Tuckerman Ravine

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Tuckerman Ravine
Tuckerman Ravine with late spring skiers after the headwall has thawed
Location New Hampshire, United States of America
Floor elevation 4,430 ft (1,350 m)
Coordinates 44°15′45″N 71°17′54″W / 44.26250°N 71.29833°W / 44.26250; -71.29833Coordinates: 44°15′45″N 71°17′54″W / 44.26250°N 71.29833°W / 44.26250; -71.29833

Tuckerman Ravine is a glacial cirque sloping eastward on the southeast face of Mt. Washington, in the White Mountains of New Hampshire. Although it draws hikers throughout the year, and skiers throughout the winter, it is best known for the many "spring skiers" who ascend it on foot and ski down the steep slope from early April into July. In this period, the temperatures are relatively mild but the natural snowpack — which averages up to 55 feet (17 m) in a typical winter — is still adequate to ski most seasons. The record-setting high winds atop Mount Washington scour a massive amount of snow from the surrounding highlands and drop it here or in the adjacent Huntington Ravine.

Thousands of people have been known to ski Tuckerman in a single spring weekend. Skiing is not limited to this time, but the avalanche danger, peaking from late December to early March, requires special training and experience to assess and navigate the ravine safely during the winter. Avalanches have killed at least 10 people in the ravine since the 1960s. During a daring rescue in the winter of 1982, Albert Dow, a professional mountaineer, died near Tuckerman Ravine on Lion Head trail. An avalanche buried him, as he was looking for lost climbers. Albert Dow knowingly risked his life to search for the fellow climbers. Memorials can be found for Albert around the mountain. Plaques with his name can be found near trail signs, and more importantly on rescue caches. These rescue caches can be found in avalanche terrain on the east side of the mountain(Tuckerman and Huntington Ravine). These caches contain life saving equipment for mountain rescues.

The ravine is most easily accessed from the AMC lodge on Route 16 at Pinkham Notch, via the moderate 2.4-mile (3.9 km) lower section of the Tuckerman Ravine Trail. This trail is maintained in winter and spring as a "cat" trail, and parallels the Sherburne Trail used for ski and snowboard descents. It is a 1,850-foot (560 m) elevation drop from the foot of Tuckerman to the lodge.

Anatomy of the Bowl[edit]

Tuckerman Ravine has many different runs that span the bowl, all as steep as 40 to 55 degrees. From the base of the bowl, the run farthest to the left is known simply as "Left Gully" and is one of the easiest runs. Moving to the right, the runs are more challenging and steeper. More to the right, "The Chute" drops between two large cliffs that slowly narrow the run. Still farther to the right are the Center Gullies, which includes "The Icefall", which is 55 degrees, and requires skiers to go off cliffs as tall as 25 feet (7.6 m). Right of the "The Icefall" is "The Lip". It is an open run that averages between 50 and 55 degrees. "Right Gully", one of the bowl's easier runs, drops into "The Sluice" about halfway down, and averages about 40 degrees.[1]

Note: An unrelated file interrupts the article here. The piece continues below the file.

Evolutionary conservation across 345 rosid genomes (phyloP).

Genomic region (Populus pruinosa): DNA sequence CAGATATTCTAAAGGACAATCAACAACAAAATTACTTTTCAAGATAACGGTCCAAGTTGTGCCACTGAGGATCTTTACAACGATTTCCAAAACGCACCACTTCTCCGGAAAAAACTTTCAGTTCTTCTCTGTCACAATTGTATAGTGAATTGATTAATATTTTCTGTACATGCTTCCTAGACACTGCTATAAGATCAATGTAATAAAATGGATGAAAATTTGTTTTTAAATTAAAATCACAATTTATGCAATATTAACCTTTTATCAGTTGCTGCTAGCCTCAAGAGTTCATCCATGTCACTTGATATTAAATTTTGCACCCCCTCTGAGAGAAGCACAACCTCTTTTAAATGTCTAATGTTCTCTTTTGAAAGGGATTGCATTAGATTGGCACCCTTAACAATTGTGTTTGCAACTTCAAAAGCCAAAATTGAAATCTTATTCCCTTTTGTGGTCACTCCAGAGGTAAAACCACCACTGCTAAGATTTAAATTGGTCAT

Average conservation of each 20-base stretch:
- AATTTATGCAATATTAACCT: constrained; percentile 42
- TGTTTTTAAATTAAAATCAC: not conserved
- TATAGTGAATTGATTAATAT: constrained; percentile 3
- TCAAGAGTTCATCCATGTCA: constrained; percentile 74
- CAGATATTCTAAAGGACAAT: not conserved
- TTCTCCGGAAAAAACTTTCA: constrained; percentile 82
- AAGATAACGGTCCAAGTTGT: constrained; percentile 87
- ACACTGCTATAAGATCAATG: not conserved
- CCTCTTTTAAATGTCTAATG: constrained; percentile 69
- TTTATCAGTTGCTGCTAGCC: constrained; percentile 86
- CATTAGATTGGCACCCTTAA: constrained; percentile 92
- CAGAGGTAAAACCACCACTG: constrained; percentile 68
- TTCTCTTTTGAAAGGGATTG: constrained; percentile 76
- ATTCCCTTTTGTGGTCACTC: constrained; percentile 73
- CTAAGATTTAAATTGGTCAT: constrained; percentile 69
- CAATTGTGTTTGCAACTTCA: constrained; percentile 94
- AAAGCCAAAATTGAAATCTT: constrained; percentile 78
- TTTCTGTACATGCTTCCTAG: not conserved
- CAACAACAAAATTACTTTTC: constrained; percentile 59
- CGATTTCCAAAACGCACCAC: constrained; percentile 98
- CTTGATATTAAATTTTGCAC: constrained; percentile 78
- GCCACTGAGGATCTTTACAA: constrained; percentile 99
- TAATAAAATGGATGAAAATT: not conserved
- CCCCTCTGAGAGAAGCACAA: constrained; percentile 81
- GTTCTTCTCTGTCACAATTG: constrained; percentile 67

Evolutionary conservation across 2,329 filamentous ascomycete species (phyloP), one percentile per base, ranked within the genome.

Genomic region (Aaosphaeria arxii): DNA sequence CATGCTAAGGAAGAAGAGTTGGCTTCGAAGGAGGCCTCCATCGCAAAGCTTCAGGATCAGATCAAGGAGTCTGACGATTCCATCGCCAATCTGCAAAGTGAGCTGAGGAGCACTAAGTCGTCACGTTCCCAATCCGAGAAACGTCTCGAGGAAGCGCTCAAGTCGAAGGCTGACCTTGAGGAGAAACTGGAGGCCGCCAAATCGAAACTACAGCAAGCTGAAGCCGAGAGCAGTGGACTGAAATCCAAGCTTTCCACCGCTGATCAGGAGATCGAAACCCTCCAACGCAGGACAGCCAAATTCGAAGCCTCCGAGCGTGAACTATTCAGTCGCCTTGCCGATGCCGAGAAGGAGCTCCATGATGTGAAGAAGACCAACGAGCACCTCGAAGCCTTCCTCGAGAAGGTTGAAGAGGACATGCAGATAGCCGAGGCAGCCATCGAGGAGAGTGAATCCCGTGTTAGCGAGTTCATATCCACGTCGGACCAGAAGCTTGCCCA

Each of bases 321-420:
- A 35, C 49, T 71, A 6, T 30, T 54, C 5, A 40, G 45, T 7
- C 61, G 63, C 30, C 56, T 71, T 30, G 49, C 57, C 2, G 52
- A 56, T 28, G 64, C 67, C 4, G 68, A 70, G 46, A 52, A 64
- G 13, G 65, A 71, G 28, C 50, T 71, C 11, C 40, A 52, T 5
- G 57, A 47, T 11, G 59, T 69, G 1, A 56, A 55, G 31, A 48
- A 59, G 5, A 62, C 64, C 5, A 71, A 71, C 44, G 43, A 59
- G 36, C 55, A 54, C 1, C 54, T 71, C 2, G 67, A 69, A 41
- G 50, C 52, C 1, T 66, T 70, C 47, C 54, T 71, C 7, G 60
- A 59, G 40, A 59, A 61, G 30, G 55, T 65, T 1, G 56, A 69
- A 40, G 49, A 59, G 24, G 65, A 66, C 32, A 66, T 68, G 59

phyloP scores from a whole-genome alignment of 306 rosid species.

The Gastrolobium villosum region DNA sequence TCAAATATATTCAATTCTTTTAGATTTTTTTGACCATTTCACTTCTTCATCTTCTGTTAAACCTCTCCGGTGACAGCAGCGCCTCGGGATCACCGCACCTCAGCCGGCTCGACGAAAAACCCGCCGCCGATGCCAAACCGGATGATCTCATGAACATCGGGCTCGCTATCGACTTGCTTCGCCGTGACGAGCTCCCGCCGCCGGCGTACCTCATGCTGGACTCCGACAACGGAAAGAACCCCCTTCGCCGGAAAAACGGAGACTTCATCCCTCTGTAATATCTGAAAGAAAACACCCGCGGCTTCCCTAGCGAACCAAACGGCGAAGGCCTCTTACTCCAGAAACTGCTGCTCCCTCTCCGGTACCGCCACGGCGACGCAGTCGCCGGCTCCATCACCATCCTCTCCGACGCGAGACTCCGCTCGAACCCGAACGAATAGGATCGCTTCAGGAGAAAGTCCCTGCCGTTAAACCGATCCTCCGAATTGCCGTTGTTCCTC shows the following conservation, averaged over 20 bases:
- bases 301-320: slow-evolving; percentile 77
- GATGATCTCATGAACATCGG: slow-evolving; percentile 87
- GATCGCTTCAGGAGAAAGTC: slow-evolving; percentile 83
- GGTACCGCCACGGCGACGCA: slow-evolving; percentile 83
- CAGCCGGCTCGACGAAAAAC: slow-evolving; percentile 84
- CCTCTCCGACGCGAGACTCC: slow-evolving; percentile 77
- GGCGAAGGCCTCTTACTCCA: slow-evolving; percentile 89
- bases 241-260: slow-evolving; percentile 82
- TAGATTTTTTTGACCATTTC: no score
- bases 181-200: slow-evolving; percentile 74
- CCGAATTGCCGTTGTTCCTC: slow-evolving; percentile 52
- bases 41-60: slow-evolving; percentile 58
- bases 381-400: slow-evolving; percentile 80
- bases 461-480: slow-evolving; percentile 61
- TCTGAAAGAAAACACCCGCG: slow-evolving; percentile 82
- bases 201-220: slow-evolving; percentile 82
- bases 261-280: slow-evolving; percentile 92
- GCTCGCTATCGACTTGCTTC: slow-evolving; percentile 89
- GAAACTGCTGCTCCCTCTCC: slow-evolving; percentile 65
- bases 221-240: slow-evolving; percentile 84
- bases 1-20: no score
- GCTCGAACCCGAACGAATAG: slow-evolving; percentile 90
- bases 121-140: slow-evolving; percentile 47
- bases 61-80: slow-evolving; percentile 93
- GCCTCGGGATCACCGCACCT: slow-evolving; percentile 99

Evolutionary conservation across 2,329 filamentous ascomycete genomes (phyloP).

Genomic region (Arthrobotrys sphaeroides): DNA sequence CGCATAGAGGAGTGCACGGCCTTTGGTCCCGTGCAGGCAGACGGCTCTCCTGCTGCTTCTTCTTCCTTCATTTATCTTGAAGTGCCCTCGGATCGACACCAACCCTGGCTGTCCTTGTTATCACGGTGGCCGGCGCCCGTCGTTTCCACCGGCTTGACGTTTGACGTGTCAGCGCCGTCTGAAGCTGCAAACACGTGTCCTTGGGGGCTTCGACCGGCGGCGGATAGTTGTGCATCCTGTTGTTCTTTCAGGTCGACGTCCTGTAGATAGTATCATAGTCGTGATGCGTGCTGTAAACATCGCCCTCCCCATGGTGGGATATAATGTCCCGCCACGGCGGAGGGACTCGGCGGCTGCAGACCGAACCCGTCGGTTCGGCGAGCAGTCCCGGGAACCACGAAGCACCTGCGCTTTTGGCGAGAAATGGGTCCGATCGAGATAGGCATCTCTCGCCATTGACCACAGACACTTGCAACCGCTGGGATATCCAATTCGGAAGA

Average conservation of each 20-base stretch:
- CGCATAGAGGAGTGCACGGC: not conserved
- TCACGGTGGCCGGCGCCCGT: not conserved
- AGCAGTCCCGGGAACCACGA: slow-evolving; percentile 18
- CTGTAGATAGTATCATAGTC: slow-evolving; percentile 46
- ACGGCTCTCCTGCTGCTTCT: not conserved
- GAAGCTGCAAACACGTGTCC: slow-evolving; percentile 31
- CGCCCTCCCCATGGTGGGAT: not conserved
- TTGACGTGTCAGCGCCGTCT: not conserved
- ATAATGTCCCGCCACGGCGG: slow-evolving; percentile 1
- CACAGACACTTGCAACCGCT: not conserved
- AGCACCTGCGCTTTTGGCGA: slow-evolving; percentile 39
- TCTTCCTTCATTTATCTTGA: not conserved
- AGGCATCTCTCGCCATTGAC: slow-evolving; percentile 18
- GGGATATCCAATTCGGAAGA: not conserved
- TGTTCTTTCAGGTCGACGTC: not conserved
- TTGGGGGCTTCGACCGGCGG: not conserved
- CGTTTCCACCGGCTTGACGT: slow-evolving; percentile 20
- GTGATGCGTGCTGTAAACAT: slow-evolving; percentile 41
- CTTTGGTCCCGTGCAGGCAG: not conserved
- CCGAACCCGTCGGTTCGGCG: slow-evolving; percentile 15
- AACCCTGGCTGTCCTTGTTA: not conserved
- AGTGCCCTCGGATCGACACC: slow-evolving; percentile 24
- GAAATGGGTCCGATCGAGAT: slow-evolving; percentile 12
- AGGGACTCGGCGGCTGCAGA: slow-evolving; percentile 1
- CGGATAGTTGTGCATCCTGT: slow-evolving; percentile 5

View of Tuckerman Ravine from above Left Gully


The ravine is named after botanist Edward Tuckerman who studied alpine plants and lichens in the area in the 1830s and 1840s. According to the New England Ski Museum, the first recorded use of skis on Mount Washington was by a Dr. Wiskott of Breslau, Germany, who skied on the mountain in 1899, while the first skier in Tuckerman was John S. Apperson of Schenectady, New York, in April 1914. According to the Mount Washington Avalanche Center, the first known death associated with the bowl is a 15-year-old "killed by falling ice" on July 24, 1886; the first recorded death associated with icefall was in January 1936; the first death associated with falling into a crevasse was in June 1940; and the first skiing-related death was in April 1943. [2]

Races held in the 1930s attracted large groups of spectators and skiers. Harvard-Dartmouth slaloms, Olympic tryouts, and giant slaloms all were held in the ravine in that decade. But the races that caught the imagination more than any other, the races that still are talked about by Tuckerman skiers, were the three American Infernos of the 1930s.

Just two years after the headwall was first run on April 11, 1931 by Dartmouth men John Carleton and Charles N. Proctor, the Ski Club Hochgebirge proposed a 4.2-mile summit-to-base race on Mt. Washington, to be called the American Inferno, named for a similar race held in Mürren, Switzerland. The American Inferno races were only run in 1933, '34 and most famously on April 16, 1939. A shortened course was run in the spring of 1952 (because of a cloud-shrouded summit) that started just above the Lip of the Headwall, and was won by Dartmouth's Bill Beck. The races featured famous skiers like Dick Durrance ('34 and '39), Brooks Dodge ('52) and Toni Matt ('39), who accidentally straight-lined the steep headwall for the win, a still-impressive achievement.[3]

See also[edit]


  1. ^ "Routes for Tuckerman Ravine (The Bowl)". SkiCentral. Retrieved 2008-04-23. 
  2. ^ Mt. Washington Avalanche Center timeline
  3. ^ Jeffrey R. Leich. "Recreational History of Tuckerman Ravine". Mount Washington Avalanche Center. Retrieved April 7, 2010. 

External links[edit]